Article

Inflammation and Cardiovascular Disease: The Future

Abstract

Despite considerable advances in reducing the global burden of atherosclerotic cardiovascular disease by targeting conventional risk factors, significant residual risk remains, with low-grade inflammation being one of the strongest risk modifiers. Inflammatory processes within the arterial wall or systemic circulation, which are driven in a large part by modified lipoproteins but subsequently trigger a hypercoagulable state, are a hallmark of atherosclerotic cardiovascular disease and, in particular, its clinical complications. Extending conventional guideline-based clinical risk stratification algorithms by adding biomarkers of inflammation may refine phenotypic screening, improve risk stratification and guide treatment eligibility in cardiovascular disease prevention. The integration of interventions aimed at lowering the inflammatory burden, alone or in combination with aggressive lipid-modifying or even antithrombotic agents, for those at high cardiovascular risk may hold the potential to reduce the still substantial burden of cardiometabolic disease. This review provides perspectives on future clinical research in atherosclerosis addressing the tight interplay between inflammation, lipid metabolism and thrombosis, and its translation into clinical practice.

Disclosure: KL has received speaker’s honoraria from Goerlich Pharma, Novo Nordisk, Sanofi and Amgen. CW has received lecture fees from Amgen, Daiichi Sankyo, Sanofi and Novartis. MDS reports scientific advisory activities with Alexion, Amgen, Esperion and Novartis. WK reports receiving consulting fees and lecture fees from AstraZeneca, Novartis and Amgen, consulting fees from Pfizer, the Medicines Company, DalCor Pharmaceuticals, Kowa, Corvidia Therapeutics, Genentech, Esperion, Novo Nordisk and Daiichi Sankyo, lecture fees from Berlin-Chemie, Bristol-Myers Squibb and Sanofi, and grant support and provision of reagents from Singulex, Abbott, Roche Diagnostics and Dr Beckmann Pharma; he has also been a member of the executive steering committees of JUPITER, CANTOS, SPIRE, GLAGOV and COLCOT. NA has no conflicts of interest to declare.

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Citation:European Cardiology Review 2021;16:e20.

Correspondence: Wolfgang Koenig, Deutsches Herzzentrum München, Technische Universität München, Lazarettstrasse 36, 80636 Munich, Germany. E: koenig@dhm.mhn.de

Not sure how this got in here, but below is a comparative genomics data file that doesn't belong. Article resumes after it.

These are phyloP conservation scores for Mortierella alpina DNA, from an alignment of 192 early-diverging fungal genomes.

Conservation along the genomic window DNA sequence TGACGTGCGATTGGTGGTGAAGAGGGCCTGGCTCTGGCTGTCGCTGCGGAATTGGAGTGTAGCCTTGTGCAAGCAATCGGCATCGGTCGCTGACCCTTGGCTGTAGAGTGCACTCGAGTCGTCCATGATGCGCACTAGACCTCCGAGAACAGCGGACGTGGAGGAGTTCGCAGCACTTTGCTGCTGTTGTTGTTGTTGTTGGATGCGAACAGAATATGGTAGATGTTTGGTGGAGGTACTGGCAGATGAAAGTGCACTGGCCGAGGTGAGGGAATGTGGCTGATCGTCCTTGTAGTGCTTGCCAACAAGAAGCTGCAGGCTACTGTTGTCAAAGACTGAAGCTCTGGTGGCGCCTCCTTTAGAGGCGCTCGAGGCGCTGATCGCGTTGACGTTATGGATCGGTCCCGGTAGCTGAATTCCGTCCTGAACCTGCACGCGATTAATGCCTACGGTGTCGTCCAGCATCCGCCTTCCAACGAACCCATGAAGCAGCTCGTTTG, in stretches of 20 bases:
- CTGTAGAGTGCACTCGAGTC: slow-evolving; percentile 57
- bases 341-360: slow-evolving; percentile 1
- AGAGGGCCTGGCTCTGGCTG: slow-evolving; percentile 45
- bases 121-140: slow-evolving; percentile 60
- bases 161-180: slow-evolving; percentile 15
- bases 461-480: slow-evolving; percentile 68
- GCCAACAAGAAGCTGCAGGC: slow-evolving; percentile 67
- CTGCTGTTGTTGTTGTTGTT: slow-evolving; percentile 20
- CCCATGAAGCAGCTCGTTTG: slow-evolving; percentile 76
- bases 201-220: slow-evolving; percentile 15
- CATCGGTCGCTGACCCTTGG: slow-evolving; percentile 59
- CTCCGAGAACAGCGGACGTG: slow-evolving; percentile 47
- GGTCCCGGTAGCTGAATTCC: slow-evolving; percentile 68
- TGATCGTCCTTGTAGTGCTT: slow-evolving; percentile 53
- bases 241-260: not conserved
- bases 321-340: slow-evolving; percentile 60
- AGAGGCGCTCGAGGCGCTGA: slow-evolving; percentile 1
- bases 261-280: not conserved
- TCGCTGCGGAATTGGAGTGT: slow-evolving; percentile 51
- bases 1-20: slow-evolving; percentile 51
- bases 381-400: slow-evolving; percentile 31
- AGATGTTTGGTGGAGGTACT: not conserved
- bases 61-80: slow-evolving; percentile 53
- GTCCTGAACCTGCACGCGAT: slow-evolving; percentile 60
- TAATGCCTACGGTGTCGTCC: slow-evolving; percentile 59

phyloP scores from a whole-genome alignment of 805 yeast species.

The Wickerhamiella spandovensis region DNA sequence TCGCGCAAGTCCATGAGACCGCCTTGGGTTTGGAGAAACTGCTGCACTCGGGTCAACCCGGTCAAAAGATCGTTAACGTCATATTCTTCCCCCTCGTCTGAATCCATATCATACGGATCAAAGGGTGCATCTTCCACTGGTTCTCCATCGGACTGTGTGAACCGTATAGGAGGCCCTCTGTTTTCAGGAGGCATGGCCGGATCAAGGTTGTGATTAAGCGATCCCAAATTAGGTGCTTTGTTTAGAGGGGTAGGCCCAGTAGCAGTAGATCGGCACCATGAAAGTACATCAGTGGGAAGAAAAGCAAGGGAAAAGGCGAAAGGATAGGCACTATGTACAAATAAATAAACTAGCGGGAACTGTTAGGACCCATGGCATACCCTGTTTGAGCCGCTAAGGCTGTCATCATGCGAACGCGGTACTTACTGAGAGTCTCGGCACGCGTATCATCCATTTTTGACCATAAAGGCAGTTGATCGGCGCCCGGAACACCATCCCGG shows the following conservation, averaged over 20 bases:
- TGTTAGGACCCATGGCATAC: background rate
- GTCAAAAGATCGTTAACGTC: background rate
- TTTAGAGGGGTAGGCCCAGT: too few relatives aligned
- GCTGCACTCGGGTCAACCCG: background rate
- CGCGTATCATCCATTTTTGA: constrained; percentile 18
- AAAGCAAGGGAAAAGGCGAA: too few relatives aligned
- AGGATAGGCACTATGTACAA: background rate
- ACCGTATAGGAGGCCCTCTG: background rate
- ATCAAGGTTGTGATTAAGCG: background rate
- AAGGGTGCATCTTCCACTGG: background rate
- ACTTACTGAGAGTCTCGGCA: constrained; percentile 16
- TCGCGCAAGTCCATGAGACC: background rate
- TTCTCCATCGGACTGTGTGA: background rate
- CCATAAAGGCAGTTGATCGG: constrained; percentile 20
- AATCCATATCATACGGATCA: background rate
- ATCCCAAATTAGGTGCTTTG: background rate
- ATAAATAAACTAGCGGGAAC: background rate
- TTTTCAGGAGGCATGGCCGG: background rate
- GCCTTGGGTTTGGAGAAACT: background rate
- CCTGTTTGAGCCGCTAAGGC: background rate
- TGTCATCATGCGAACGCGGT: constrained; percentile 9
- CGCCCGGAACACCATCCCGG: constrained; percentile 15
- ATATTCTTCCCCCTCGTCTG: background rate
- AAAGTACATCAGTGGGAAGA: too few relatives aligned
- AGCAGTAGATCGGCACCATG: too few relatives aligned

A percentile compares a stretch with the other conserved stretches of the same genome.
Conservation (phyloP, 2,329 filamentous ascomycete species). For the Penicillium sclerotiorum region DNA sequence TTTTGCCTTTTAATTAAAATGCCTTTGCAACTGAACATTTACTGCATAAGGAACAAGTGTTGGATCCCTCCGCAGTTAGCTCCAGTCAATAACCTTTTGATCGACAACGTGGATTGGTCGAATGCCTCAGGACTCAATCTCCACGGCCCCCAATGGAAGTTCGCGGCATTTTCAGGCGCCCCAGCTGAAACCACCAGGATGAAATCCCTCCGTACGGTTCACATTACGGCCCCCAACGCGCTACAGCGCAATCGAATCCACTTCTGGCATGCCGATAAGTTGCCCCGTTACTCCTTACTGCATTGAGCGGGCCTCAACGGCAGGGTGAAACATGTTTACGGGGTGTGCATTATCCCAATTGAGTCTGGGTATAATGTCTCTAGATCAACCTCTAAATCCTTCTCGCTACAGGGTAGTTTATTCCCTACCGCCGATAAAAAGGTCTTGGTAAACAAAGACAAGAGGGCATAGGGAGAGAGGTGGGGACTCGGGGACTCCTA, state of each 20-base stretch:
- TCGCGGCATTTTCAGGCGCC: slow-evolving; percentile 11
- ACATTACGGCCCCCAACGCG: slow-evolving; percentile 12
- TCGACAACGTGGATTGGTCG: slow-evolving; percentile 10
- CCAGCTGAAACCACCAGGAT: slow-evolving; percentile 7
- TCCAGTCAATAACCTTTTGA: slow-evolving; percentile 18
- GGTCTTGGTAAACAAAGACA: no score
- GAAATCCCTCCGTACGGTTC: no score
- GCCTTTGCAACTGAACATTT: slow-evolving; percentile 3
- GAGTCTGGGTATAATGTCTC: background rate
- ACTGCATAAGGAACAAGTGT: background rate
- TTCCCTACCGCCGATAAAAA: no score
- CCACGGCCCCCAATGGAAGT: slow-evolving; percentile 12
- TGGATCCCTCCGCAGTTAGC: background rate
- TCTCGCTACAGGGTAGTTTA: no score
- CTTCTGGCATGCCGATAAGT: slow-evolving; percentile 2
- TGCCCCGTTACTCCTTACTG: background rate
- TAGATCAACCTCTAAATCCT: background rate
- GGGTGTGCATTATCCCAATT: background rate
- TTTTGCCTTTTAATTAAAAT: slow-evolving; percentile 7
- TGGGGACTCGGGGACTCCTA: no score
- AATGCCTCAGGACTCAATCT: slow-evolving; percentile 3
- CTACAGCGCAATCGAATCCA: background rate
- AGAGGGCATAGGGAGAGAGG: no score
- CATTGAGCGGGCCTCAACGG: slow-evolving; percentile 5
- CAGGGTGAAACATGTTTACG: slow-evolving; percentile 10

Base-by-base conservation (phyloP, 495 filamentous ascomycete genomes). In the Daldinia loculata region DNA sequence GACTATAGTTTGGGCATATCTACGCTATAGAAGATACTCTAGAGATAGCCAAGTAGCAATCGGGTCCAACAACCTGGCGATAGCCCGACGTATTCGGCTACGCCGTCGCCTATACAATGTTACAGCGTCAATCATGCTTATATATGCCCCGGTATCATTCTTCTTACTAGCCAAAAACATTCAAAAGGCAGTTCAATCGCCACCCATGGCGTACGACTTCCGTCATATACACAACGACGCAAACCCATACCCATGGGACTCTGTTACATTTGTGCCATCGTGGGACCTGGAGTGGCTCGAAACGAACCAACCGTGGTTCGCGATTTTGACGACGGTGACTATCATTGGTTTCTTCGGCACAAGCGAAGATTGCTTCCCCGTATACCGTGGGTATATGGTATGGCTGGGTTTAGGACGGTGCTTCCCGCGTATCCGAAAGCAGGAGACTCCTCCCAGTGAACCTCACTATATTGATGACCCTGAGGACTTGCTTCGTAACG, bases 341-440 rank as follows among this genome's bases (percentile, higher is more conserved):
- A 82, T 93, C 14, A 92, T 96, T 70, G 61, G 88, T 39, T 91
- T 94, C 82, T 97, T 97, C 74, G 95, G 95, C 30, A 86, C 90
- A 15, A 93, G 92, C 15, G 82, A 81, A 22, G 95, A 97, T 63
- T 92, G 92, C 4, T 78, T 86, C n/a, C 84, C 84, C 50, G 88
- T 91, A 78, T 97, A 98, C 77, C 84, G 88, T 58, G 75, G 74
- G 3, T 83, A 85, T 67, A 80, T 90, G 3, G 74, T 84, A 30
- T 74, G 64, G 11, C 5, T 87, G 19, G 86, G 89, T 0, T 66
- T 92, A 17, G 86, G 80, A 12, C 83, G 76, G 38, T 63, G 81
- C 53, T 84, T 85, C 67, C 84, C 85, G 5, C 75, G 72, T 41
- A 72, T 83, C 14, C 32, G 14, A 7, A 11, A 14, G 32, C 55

Open access:

This work is open access under the CC-BY-NC 4.0 License which allows users to copy, redistribute and make derivative works for non-commercial purposes, provided the original work is cited correctly.

Although significant improvements in the treatment of atherosclerotic cardiovascular disease (ASCVD), including early mechanical intervention and polypharmacotherapy with aggressive lipid modification, have been achieved in recent decades, there is still considerable residual cardiovascular (CV) risk.1 The latest trials have underlined the role of inflammation in CV disease (CVD), showing that lowering the inflammatory burden results in a reduction of future CV events.2–4 The aims of this review are to discuss the role of inflammation in CVD and to provide perspectives on future questions that need to be addressed with regard to treatment allocation.

Atherosclerosis as an Interplay Between Lipoproteins and Inflammation: Biology and Mechanisms

Canonically, atherosclerosis has been considered as a lipoprotein-driven disease, which is amplified and modified by the host immune cellular response to retained lipoproteins.5–7 The primary steps in early lesion formation are the accumulation and subsequent chemical modification (e.g. by lipolysis, proteolysis, glycation, aggregation or, most importantly, oxidation) of apolipoprotein B (apoB) containing lipoproteins, principally LDL in the subendothelial matrix with subsequent foam cell formation.8 Oxidised lipoproteins possess a variety of biological actions and consequences, including injury to endothelial cells, upregulation of the expression of adhesion molecules, recruitment and retention of leukocytes that recognise them as possible triggers of local inflammatory processes within the atherosclerotic plaque.